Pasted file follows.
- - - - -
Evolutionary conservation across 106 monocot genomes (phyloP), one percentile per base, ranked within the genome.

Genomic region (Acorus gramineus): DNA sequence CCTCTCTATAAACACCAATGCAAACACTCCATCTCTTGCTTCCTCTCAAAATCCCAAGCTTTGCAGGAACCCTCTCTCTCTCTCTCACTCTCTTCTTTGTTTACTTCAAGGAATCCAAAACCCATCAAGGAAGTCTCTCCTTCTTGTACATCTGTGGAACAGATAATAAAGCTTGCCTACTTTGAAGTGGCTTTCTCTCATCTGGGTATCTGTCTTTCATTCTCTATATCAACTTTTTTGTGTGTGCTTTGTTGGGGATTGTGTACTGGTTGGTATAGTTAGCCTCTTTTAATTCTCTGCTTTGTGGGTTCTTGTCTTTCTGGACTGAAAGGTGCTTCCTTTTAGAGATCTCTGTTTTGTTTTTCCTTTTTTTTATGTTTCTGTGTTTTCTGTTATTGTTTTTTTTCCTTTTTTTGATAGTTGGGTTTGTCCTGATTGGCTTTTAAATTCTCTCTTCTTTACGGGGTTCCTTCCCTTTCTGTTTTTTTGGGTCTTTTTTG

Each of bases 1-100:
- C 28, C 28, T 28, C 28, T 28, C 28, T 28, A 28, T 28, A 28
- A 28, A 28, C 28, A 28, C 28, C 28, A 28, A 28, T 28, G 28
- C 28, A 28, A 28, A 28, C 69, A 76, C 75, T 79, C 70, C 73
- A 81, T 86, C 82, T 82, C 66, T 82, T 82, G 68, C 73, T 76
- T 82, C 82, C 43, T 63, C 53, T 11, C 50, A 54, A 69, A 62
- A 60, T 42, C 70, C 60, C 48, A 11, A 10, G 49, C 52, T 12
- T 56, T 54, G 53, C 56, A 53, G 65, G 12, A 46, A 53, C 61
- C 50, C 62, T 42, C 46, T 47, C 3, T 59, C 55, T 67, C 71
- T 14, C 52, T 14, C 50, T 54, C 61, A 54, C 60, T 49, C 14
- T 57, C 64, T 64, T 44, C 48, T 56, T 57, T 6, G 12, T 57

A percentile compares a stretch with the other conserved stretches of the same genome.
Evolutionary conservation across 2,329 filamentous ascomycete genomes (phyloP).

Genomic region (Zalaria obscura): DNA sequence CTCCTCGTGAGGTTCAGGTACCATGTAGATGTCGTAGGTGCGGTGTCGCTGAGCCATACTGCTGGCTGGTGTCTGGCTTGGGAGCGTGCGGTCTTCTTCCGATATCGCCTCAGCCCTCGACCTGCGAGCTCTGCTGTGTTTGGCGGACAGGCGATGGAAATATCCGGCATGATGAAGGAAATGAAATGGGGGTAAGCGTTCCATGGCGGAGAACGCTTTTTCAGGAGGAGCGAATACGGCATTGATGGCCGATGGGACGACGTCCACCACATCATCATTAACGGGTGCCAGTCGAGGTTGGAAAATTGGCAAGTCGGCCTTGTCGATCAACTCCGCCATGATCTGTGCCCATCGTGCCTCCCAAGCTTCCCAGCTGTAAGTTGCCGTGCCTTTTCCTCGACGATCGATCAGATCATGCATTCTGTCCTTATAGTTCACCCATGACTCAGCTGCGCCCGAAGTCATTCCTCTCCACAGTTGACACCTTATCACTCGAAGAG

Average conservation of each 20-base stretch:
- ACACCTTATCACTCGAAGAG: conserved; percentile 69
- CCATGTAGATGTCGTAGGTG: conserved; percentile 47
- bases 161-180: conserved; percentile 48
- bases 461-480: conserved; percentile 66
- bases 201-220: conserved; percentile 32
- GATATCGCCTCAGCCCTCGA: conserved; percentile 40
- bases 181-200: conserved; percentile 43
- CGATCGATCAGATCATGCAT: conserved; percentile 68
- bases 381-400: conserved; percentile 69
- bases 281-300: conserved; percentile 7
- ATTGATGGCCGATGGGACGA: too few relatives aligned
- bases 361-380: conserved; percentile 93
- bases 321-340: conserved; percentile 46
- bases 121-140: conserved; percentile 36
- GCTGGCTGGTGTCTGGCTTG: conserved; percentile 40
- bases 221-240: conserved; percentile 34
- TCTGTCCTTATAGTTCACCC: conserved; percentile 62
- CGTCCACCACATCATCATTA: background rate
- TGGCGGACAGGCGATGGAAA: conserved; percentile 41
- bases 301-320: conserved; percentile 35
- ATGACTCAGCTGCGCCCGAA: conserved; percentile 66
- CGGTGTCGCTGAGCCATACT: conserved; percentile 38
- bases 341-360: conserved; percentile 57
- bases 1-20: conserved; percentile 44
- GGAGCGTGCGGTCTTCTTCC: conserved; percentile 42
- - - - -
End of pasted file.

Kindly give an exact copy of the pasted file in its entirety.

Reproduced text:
Evolutionary conservation across 106 monocot genomes (phyloP), one percentile per base, ranked within the genome.

Genomic region (Acorus gramineus): DNA sequence CCTCTCTATAAACACCAATGCAAACACTCCATCTCTTGCTTCCTCTCAAAATCCCAAGCTTTGCAGGAACCCTCTCTCTCTCTCTCACTCTCTTCTTTGTTTACTTCAAGGAATCCAAAACCCATCAAGGAAGTCTCTCCTTCTTGTACATCTGTGGAACAGATAATAAAGCTTGCCTACTTTGAAGTGGCTTTCTCTCATCTGGGTATCTGTCTTTCATTCTCTATATCAACTTTTTTGTGTGTGCTTTGTTGGGGATTGTGTACTGGTTGGTATAGTTAGCCTCTTTTAATTCTCTGCTTTGTGGGTTCTTGTCTTTCTGGACTGAAAGGTGCTTCCTTTTAGAGATCTCTGTTTTGTTTTTCCTTTTTTTTATGTTTCTGTGTTTTCTGTTATTGTTTTTTTTCCTTTTTTTGATAGTTGGGTTTGTCCTGATTGGCTTTTAAATTCTCTCTTCTTTACGGGGTTCCTTCCCTTTCTGTTTTTTTGGGTCTTTTTTG

Each of bases 1-100:
- C 28, C 28, T 28, C 28, T 28, C 28, T 28, A 28, T 28, A 28
- A 28, A 28, C 28, A 28, C 28, C 28, A 28, A 28, T 28, G 28
- C 28, A 28, A 28, A 28, C 69, A 76, C 75, T 79, C 70, C 73
- A 81, T 86, C 82, T 82, C 66, T 82, T 82, G 68, C 73, T 76
- T 82, C 82, C 43, T 63, C 53, T 11, C 50, A 54, A 69, A 62
- A 60, T 42, C 70, C 60, C 48, A 11, A 10, G 49, C 52, T 12
- T 56, T 54, G 53, C 56, A 53, G 65, G 12, A 46, A 53, C 61
- C 50, C 62, T 42, C 46, T 47, C 3, T 59, C 55, T 67, C 71
- T 14, C 52, T 14, C 50, T 54, C 61, A 54, C 60, T 49, C 14
- T 57, C 64, T 64, T 44, C 48, T 56, T 57, T 6, G 12, T 57

A percentile compares a stretch with the other conserved stretches of the same genome.
Evolutionary conservation across 2,329 filamentous ascomycete genomes (phyloP).

Genomic region (Zalaria obscura): DNA sequence CTCCTCGTGAGGTTCAGGTACCATGTAGATGTCGTAGGTGCGGTGTCGCTGAGCCATACTGCTGGCTGGTGTCTGGCTTGGGAGCGTGCGGTCTTCTTCCGATATCGCCTCAGCCCTCGACCTGCGAGCTCTGCTGTGTTTGGCGGACAGGCGATGGAAATATCCGGCATGATGAAGGAAATGAAATGGGGGTAAGCGTTCCATGGCGGAGAACGCTTTTTCAGGAGGAGCGAATACGGCATTGATGGCCGATGGGACGACGTCCACCACATCATCATTAACGGGTGCCAGTCGAGGTTGGAAAATTGGCAAGTCGGCCTTGTCGATCAACTCCGCCATGATCTGTGCCCATCGTGCCTCCCAAGCTTCCCAGCTGTAAGTTGCCGTGCCTTTTCCTCGACGATCGATCAGATCATGCATTCTGTCCTTATAGTTCACCCATGACTCAGCTGCGCCCGAAGTCATTCCTCTCCACAGTTGACACCTTATCACTCGAAGAG

Average conservation of each 20-base stretch:
- ACACCTTATCACTCGAAGAG: conserved; percentile 69
- CCATGTAGATGTCGTAGGTG: conserved; percentile 47
- bases 161-180: conserved; percentile 48
- bases 461-480: conserved; percentile 66
- bases 201-220: conserved; percentile 32
- GATATCGCCTCAGCCCTCGA: conserved; percentile 40
- bases 181-200: conserved; percentile 43
- CGATCGATCAGATCATGCAT: conserved; percentile 68
- bases 381-400: conserved; percentile 69
- bases 281-300: conserved; percentile 7
- ATTGATGGCCGATGGGACGA: too few relatives aligned
- bases 361-380: conserved; percentile 93
- bases 321-340: conserved; percentile 46
- bases 121-140: conserved; percentile 36
- GCTGGCTGGTGTCTGGCTTG: conserved; percentile 40
- bases 221-240: conserved; percentile 34
- TCTGTCCTTATAGTTCACCC: conserved; percentile 62
- CGTCCACCACATCATCATTA: background rate
- TGGCGGACAGGCGATGGAAA: conserved; percentile 41
- bases 301-320: conserved; percentile 35
- ATGACTCAGCTGCGCCCGAA: conserved; percentile 66
- CGGTGTCGCTGAGCCATACT: conserved; percentile 38
- bases 341-360: conserved; percentile 57
- bases 1-20: conserved; percentile 44
- GGAGCGTGCGGTCTTCTTCC: conserved; percentile 42